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Foreigners in fear after looting of shops

20/08/2014 Residents of Mamelodi East Phase 2 block the Tsamaya road during their service delivery protest. Picture: Phill Magakoe

20/08/2014 Residents of Mamelodi East Phase 2 block the Tsamaya road during their service delivery protest. Picture: Phill Magakoe

Published Sep 12, 2014


Pretoria - Looting of shops owned by foreign nationals amid service delivery protests in Mamelodi East’s Phomolong settlement this week has sent ripples of fear among the shopkeepers, who have just recently returned to the area after being forced out a few months ago.

Some Somali shopkeepers were woken up after midnight on Wednesday by large crowds of residents on a rampage following three days of protests.

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Protests began as early as 3am on Monday and continued non-stop into on Thursday, with protesters burning tyres and blocking roads.

“It was only a matter of time before they zoomed in on the foreigners, who are always a target when things go wrong,” resident Elijah Sangweni said.

Four shops were looted in quick succession, one after the other, leaving the shopkeepers cowering inside as their stock and other possessions were stolen.

Protesters continued to mill around on Thursday. Roads into the informal settlement were blocked with huge rocks and access by vehicles restricted.

“They have not come out of their shops all morning, they are so scared,” said Ibrahim Shurie of the Pretoria Foreign Nationals body.

After walking across the length and breadth of the settlement and checking up on his countrymen, Shurie said they were terrified and extremely worried that they would be attacked and injured if the protests continued.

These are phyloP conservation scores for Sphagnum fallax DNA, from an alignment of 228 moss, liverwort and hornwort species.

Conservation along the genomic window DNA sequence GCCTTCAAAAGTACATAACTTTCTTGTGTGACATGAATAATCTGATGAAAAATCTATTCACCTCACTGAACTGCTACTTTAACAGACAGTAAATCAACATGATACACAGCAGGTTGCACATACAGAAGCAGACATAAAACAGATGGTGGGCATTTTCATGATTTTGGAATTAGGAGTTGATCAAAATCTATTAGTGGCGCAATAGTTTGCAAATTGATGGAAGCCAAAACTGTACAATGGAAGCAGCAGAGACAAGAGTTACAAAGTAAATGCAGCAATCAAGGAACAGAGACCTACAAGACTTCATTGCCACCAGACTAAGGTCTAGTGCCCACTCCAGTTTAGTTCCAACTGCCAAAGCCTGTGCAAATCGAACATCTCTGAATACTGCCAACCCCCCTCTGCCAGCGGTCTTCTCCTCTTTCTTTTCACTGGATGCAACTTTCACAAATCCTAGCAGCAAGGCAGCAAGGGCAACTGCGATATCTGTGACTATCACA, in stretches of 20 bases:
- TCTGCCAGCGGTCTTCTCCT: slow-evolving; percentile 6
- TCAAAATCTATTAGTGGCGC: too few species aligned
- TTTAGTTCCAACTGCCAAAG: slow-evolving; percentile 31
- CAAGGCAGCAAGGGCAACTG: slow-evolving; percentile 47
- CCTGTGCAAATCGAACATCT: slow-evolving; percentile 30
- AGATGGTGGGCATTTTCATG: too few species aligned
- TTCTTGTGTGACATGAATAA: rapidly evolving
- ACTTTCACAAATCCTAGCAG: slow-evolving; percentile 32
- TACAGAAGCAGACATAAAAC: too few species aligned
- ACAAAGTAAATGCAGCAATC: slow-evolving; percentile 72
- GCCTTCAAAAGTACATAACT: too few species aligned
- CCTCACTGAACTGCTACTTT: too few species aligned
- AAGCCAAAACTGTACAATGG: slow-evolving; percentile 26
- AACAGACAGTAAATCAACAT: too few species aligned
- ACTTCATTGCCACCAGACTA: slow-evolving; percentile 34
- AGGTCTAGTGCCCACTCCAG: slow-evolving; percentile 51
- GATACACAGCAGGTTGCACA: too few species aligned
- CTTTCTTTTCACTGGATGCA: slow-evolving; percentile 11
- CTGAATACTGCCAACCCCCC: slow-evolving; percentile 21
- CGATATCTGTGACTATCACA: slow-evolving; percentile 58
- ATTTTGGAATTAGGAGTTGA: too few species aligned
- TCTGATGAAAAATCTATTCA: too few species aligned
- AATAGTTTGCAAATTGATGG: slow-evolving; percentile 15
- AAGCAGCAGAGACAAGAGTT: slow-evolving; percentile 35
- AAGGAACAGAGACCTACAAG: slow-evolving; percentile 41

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“They were innocent bystanders during the last protest action which saw over 100 shops cleaned out. It is likely to happen again,” he said.

More than 300 Somali nationals fled the settlement when groups of young people ran riot and broke into their shops and carted off everything inside.

In three weeks of the rampage, more than 100 shops were cleared of fridges, stock, shelves, sinks and personal effects. Three people died and several more injured, and shop owners recounted insults and xenophobic slurs hurled at them during beatings.

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Those attacks started on the heels of service delivery protests.

Some residents said the young people needed to continue on the momentum created by the protests because they had not calmed down from the excitement of demonstrating.

On Thursday, the police denied knowledge of the lootings, and said unless a case was reported with them they could neither confirm nor deny any criminal activity.

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Pretoria News

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